35% (n=74) reported an unmet need for psychosocial services. Of these patients, 27 declined participation because they preferred a different type of services, nearer home, or less time-consuming. Another 7 patients were ineligible.
Finally, 36 patients were eligible and willing to be randomized, representing 17% of 215 distressed patients with a need for services.
This represents 8% of all 423 distressed patients, and 4% of 970 screened patients.
What we did next
We stopped recruitment of patients for the trial. At the rate we were going. We would’ve needed to screen 3240 patients.
We had truly hope to be able to conduct a trial, analyze results and report that problem-solving therapy was effective in reducing distress when administered to an appropriately selected sample of patients who are indeed distressed.
Instead we rode up and published our paper this should serve as a warning to others who might naïvely assume that most cancer patients are distressed and those who are distressed one psychological services to improve their well-being.
You can certainly find a lot of declarations in the published literature that support this expectation. But the existing literature can prove misleading.
I’ve have lots of critical things to say about the journal Psycho-Oncology (1,2) and will continue to do so. But in this instance, I appreciate that they were willing to publish a study that not only did not get results, it did even not reach its anticipated sample size. It’s just as important to publish such studies as studies that attain their expected accrual of patients and obtain positive results.
The effect size that we anticipated for problem-solving therapy was based on a study published in a peer-reviewed journal. It seemed exceptionally high.
You generally can’t expect results of a replication study will be as strong as an original study that includes the developer of a therapy. This is called the investigator allegiance effect. I called it the “voltage drop “that you should expect when you go from studies conducted by proponents of a therapy to studies conducted by investigators who are hopeful, but open to weaker results.
But there was something very unfair going on with this particular original study. In the past couple years, too late to warn our PhD student, at least four meta-analyses (1,2,3,4) have tried to include this study. In each instance, it was such an outlier that it was appropriately marked for exclusion. The effect claimed for problem-solving therapy was just too good to be integrated with findings from other studies.
I’m left annoyed that our PhD student was left with unrealistic expectations from the published literature about what problem-solving therapy would accomplish. But she also had an unrealistic expectation about how to get an appropriately distressed sample to conduct a clinical trial of a psychological intervention. Hopefully our paper will serve as a warning to two other investigators, including other students trying to getting their dissertations completed in a reasonable length of time.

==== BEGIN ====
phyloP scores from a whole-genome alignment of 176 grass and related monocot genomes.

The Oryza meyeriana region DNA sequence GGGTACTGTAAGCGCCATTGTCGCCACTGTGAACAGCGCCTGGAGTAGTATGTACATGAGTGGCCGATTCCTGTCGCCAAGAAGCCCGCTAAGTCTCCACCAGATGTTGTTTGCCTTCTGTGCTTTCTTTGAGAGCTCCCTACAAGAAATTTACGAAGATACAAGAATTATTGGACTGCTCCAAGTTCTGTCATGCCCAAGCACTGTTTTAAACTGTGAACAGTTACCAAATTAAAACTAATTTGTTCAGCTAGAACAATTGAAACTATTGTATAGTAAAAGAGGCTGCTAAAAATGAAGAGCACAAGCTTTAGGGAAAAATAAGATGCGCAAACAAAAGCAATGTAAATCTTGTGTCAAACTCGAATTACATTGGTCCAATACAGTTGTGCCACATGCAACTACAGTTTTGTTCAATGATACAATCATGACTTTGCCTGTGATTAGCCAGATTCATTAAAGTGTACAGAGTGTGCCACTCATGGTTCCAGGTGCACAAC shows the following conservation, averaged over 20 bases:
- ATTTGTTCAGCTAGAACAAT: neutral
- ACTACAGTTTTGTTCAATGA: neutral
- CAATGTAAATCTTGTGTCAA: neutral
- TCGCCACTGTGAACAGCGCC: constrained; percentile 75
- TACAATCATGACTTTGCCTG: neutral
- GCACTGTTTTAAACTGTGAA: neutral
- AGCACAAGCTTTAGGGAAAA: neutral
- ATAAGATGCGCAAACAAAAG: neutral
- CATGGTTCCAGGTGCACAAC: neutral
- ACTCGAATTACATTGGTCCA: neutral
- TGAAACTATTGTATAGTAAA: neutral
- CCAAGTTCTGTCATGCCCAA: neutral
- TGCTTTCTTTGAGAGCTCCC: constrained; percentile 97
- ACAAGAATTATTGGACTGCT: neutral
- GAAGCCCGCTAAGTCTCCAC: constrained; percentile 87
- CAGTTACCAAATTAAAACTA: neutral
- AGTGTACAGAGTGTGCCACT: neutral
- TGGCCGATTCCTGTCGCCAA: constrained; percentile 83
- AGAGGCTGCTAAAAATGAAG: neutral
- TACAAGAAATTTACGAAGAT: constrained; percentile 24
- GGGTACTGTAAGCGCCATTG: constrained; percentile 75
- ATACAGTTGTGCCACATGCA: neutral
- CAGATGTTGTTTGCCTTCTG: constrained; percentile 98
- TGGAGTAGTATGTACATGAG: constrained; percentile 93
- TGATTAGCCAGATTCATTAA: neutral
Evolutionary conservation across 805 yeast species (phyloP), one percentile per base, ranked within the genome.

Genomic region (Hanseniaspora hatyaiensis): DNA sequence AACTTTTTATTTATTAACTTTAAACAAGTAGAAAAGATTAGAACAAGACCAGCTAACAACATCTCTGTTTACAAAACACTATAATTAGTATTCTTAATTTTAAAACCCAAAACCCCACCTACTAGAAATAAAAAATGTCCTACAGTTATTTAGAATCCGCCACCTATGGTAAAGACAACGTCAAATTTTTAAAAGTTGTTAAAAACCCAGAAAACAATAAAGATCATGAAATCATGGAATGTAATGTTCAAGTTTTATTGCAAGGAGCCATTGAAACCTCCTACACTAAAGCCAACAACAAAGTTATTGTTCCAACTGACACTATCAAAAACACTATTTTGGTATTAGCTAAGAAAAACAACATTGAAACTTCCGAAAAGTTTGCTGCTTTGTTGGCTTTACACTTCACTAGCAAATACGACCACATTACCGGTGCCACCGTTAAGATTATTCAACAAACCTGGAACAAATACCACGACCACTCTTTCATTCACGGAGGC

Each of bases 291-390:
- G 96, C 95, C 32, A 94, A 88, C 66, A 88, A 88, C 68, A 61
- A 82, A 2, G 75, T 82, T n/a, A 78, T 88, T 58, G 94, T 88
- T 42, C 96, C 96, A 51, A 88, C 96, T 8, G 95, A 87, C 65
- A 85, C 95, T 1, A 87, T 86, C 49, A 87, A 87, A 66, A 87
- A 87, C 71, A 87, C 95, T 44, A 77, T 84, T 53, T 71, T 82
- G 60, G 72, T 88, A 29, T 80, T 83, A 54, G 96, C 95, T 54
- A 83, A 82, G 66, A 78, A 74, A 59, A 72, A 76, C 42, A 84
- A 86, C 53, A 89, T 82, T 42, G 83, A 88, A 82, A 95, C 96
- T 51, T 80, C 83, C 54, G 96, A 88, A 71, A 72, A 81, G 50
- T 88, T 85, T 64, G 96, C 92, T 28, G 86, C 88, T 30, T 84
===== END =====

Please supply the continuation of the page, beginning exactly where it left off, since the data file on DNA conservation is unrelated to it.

But upon reflection on this whole experience, I think this something more sinister going on in studies of psychological interventions for cancer patients. First, there is a persistent assumption that all cancer patients are distressed and therefore can benefit from psychological intervention. This leads to continued studies in which patients are recruited with too low an average level of distress to register a benefit for the intervention in fairly conducted and reported statistical analyses.
Second, there is an unrealistic assumption that most patients who are distressed will want a psychological intervention. Many are aware that there distress does not represent a mental health problem and will not consider an intervention that assumes that it is. Consequently unrealistic expectations are set for the ability of researchers to recruit sufficient samples. The net result is the literature is cluttered with psychological studies that fail to accrue sufficient numbers of patients and are therefore underpowered and otherwise compromised in their designs.
Third, there is a gross confirmatory bias as to the efficacy of interventions, amply demonstrated in the problem-solving therapy study that cannot be replicated.
So, we have researchers undertaking studies with samples that are unlikely to register an effect of interventions. We have studies that have too small sample size to demonstrate an effect if it were there. And then we have publication practices that require that studies report positive findings, even if the reports depend on biased analysis and reporting of results. And we have editors and reviewers all too eager to overlook the tricks that are required to produce positive findings. As Steve Lepore and I argued in our review of reviews, the literature concerning psychological interventions for distress among cancer patients is even worse than it first looks.